The government have now set out their plan for agriculture for the next few years. It can be accessed on the government website and is called The Path to Sustainable Farming: An agricultural Transition Plan 2021 to 2024.
The government are trying to achieve a renewed agricultural sector producing healthy food for home and abroad, where farms can be profitable and economically sustainable without subsidy.
They want farming and the countryside to contribute to environmental goals including climate change.
The Basic Payment Scheme (BPS), direct payment to farmers will be phased out by 2027 and replaced with Environmental Land Management schemes. Payment will be simplified as the three crop rule will be abolished
as will the rule that you must use all your entitlements at least once every two years. Also, from 2024 the BPS payments will be delinked from the land.
There will be a lump sum available for farmers who wish to exit the sector. There is no real detail about this, however as the BPS payments are coming down by about 50% by 2024, I cannot see the lump sum being any more than
around £130 per acre if it starts after the 2022 payment has been received. We will wait and see.
In the meantime, the BPS monies saved will be used to provide grants and other support to farmers to manage the land more sustainably.
In 2022 and 2023 the government will start to roll out the Environmental Land Management schemes, and these will be fully operational by 2024, and the scheme in 2024 will be open for up to 5,500 farmers. The Countryside Stewardship schemes will continue and be open to new entrants.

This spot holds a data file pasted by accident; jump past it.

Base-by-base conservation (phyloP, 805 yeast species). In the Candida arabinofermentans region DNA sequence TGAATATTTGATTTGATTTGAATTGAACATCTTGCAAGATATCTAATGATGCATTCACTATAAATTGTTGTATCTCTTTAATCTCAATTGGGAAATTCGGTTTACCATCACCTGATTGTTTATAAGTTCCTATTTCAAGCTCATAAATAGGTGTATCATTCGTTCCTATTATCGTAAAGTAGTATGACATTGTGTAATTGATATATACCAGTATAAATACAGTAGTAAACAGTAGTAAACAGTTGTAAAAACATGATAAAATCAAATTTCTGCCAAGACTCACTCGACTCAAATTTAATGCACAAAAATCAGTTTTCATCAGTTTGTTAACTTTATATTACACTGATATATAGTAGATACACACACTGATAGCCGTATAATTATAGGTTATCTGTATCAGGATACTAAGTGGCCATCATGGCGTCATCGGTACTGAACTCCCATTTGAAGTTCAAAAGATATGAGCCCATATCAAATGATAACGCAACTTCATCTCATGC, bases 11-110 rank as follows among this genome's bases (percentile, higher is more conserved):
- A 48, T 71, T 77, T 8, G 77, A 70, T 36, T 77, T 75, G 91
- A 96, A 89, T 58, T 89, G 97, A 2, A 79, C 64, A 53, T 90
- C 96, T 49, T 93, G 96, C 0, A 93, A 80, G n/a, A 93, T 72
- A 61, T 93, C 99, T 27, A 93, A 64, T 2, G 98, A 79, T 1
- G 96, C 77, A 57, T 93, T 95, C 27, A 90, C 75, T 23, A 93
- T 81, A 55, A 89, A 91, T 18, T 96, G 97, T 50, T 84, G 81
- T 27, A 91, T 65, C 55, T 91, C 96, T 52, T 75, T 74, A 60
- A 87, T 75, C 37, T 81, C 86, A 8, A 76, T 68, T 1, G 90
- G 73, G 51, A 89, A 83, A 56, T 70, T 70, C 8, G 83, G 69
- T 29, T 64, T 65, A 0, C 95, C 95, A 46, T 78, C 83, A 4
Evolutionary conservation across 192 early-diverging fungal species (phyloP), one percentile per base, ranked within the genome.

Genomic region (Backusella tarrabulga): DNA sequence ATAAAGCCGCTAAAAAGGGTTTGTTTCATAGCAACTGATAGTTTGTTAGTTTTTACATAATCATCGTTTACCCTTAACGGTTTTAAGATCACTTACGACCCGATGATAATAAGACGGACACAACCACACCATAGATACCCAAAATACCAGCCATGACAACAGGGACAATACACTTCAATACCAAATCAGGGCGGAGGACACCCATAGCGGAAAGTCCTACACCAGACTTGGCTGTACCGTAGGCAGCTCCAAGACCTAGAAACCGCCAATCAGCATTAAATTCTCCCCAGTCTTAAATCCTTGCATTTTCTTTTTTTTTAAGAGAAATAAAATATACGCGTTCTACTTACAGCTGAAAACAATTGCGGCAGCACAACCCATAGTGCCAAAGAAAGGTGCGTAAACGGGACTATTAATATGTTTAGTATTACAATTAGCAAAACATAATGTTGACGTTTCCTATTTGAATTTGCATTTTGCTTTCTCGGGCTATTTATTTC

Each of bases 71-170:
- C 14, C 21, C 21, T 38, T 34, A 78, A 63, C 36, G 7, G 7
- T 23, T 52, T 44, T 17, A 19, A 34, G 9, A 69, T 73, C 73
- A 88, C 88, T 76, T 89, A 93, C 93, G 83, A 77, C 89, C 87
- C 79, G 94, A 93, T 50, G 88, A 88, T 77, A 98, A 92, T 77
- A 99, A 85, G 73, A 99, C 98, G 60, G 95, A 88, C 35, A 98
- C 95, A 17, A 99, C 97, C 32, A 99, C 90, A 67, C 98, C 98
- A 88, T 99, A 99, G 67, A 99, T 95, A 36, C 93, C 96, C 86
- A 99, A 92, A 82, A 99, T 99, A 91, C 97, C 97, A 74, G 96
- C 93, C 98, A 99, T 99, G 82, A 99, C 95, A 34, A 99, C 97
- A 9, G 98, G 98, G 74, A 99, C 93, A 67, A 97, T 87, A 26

These schemes aim to pay farmers and land managers for delivering public goods. These public goods include clean and plentiful water, clean air, thriving plants and wildlife, beauty, heritage and engagement, protection from
environmental hazards and mitigation of climate change.
There will be a sustainable farming incentive, which will be a payment to farmers for environmentally sustainable land management that all farmers will be able to participate in. Details will follow from the government by June 2021.
There will be local nature recovery which will pay farmers from 2024 in relation to actions that support local nature priorities. There will also be landscape recovery which will be in place from around 2022 onwards and pay farmers to support long-term land-use change projects including rewilding.
Specifically, there will be standalone programmes to support tree planting and peatland restoration and nature recovery.
In 2022 there will be a slurry investment scheme to help reduce pollution from farming. There will also be increasing rules about slurry management over the transition period to 2027.
Although it can feel like it, farming and food production has not been totally forgotten in the policy paper. There will be grants available to help farmers increase productivity, and support for new entrants in some form. There will also
be increased investment in research, development and innovation.
Grants will be available for farming business to purchase specific equipment. There will also be grants with the aim of helping transform business performance, for example by making more efficient use of water, nutrients, or
pesticides. Applications for some of the grants will open in autumn 2021, so watch out for more information over the next few months.
Overall the plan is still very much in the policy stage, although we are starting to see the government put some flesh on the bones. Those who adapt to the changes quickly will fare best